President Barack Obama doesn’t think Republican presidential candidate Donald Trump’s plan for mass deportation of undocumented immigrants is realistic.
“The notion that we’re gonna deport 11, 12 million people from this country -- first of all, I have no idea where Mr. Trump thinks the money’s gonna come from. It would cost us hundreds of billions of dollars to execute that,” Obama told ABC News’ George Stephanopoulos during a Nov. 12 interview.
“Imagine the images on the screen flashed around the world as we were dragging parents away from their children, and putting them in what, detention centers, and then systematically sending them out,” he said. “Nobody thinks that that is realistic. But more importantly, that’s not who we are as Americans.”
The president was responding to questions from Stephanopoulos about Trump’s recent assertion that the U.S. needs to implement a “deportation force” much like the country did during the administration of President Dwight D. Eisenhower. That program, dubbed “Operation Wetback” at the time, deported 1.5 million people.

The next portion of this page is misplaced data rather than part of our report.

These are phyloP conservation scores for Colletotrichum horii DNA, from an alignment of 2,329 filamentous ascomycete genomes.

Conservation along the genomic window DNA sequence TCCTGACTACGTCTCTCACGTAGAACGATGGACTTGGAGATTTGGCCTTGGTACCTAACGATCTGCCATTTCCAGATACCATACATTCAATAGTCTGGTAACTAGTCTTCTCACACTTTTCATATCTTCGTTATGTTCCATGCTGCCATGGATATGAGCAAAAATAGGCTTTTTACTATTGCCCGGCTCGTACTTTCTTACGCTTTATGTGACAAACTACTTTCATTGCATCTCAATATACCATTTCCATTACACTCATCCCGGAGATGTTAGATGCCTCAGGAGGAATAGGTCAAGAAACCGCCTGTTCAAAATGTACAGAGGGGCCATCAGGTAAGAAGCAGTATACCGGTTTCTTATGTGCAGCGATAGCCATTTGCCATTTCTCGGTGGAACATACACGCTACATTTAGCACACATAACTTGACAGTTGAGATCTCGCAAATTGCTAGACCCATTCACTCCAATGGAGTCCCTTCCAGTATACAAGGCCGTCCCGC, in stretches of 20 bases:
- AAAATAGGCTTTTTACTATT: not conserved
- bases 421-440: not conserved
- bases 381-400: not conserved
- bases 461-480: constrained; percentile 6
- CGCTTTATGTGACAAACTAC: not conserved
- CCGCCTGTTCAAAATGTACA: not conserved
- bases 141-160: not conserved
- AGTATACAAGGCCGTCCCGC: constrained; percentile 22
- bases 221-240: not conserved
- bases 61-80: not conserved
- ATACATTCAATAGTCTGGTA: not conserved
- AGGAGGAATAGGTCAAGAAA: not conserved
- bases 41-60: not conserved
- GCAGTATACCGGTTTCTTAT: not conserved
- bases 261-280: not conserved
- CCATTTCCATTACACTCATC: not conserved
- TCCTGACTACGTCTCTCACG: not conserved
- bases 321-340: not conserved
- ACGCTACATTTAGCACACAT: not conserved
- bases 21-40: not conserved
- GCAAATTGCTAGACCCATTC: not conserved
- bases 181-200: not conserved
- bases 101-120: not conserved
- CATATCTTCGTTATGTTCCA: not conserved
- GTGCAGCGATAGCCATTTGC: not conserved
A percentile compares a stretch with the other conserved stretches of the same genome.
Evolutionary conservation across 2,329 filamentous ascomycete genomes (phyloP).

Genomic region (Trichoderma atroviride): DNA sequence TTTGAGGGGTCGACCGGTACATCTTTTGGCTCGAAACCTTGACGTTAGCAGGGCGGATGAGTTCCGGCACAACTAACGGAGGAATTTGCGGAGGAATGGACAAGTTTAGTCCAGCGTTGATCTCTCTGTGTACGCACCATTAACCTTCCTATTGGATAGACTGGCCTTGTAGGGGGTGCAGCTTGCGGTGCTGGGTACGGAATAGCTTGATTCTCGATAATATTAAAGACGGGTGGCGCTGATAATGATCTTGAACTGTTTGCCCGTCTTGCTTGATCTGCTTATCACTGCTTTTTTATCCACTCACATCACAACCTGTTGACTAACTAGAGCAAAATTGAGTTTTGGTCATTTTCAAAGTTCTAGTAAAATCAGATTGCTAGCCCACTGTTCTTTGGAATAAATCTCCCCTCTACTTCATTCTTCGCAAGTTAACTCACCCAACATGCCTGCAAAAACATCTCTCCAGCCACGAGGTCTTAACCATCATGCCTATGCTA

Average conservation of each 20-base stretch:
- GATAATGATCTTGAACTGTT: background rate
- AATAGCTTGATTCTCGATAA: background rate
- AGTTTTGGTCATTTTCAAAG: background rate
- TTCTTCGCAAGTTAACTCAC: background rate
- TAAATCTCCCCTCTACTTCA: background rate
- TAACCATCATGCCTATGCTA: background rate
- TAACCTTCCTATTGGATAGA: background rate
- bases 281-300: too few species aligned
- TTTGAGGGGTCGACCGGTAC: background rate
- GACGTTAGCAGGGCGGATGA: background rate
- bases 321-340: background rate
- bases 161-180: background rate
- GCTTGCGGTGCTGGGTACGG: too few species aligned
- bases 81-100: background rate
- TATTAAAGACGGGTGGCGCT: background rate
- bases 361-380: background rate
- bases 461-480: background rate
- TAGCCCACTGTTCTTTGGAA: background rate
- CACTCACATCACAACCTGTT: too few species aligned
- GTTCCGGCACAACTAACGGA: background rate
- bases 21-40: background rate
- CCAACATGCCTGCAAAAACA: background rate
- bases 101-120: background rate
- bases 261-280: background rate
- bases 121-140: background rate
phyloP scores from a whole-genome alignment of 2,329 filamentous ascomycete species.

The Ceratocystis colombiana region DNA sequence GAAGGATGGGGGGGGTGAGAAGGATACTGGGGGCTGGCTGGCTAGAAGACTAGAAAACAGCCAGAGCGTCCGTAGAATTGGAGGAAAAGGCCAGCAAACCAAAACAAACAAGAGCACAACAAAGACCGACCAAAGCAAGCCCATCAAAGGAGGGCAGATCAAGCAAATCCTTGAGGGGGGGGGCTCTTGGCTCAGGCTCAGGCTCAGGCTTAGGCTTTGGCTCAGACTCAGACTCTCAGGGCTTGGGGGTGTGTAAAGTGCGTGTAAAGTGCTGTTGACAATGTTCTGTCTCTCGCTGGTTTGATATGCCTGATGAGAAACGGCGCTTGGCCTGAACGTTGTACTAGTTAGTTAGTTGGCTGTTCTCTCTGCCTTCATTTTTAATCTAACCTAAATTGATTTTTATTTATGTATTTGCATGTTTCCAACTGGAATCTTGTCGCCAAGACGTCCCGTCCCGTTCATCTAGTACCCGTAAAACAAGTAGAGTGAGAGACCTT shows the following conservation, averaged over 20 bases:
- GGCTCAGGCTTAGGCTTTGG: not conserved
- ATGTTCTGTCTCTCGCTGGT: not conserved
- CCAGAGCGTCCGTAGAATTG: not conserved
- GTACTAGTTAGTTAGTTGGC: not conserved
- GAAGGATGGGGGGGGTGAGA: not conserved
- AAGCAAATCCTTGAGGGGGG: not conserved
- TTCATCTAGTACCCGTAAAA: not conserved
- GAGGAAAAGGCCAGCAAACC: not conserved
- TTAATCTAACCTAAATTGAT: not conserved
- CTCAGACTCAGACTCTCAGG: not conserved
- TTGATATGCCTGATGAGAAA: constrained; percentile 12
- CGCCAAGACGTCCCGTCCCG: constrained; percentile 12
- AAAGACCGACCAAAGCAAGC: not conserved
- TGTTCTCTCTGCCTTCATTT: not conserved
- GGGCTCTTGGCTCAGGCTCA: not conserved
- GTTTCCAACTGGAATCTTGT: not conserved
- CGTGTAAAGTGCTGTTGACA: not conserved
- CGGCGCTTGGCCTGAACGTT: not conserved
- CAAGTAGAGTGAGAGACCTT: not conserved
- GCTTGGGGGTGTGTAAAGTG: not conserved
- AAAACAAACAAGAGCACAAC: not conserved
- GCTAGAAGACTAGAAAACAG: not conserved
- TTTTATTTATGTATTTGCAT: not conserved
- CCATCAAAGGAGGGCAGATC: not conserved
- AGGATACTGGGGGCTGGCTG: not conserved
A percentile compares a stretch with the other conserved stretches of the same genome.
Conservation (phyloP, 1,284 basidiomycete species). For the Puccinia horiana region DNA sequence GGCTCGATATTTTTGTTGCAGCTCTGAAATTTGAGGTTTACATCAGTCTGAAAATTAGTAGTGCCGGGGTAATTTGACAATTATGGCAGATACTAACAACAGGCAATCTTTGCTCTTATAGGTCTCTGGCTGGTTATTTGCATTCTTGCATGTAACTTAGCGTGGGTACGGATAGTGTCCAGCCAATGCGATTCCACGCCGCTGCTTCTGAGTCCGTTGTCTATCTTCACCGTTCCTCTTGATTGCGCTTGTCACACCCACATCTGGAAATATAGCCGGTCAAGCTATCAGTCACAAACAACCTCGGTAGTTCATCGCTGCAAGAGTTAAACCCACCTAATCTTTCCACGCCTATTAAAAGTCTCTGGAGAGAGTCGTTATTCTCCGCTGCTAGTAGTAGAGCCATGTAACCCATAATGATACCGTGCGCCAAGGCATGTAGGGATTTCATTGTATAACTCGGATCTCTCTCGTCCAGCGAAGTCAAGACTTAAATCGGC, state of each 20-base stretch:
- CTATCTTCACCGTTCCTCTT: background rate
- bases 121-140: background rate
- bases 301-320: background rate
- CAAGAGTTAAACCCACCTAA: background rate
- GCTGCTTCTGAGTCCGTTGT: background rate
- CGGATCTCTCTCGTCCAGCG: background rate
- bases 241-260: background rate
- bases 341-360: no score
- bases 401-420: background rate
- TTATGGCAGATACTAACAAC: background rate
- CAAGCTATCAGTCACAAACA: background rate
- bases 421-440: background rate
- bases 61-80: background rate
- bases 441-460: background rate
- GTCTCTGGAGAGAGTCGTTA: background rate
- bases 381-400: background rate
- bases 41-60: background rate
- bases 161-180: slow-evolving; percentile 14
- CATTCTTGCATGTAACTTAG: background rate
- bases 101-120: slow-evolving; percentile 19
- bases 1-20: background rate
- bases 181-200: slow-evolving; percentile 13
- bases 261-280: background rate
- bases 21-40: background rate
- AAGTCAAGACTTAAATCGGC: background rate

“Let me just tell you that Dwight Eisenhower, good president, great president, people liked him,” Trump said during the Nov. 10 presidential debates, according to The Washington Post. “‘I like Ike,'” right? The expression, ‘I like Ike.’ Moved a 1.5 million illegal immigrants out of this country, moved them just beyond the border. They came back. Moved them again beyond the border, they came back. Didn’t like it. Moved them way south. They never came back.”
Trump showed up the next morning on MSNBC’s “Morning Joe” to defend his position.
“You’re going to have a deportation force, and you’re going to do it humanely,” he said. “Look, we have to do what we have to do, and Ike did it and other people have done it.”
Obama told Stephanopoulos a return to something akin to Operation Wetback would be a mistake.
“Well I think the name of the operation tells you something about the dangers of looking backward,” the president said.
Asked why such a proposal from Trump has garnered so much attention, Obama said “there has always been a strain of anti-immigrant sentiment in America.”
“It’s the job of leaders not to play into that sentiment,” he said. “We don’t want, I think, a president or any person in a position of leadership to play on those kinds of fears.”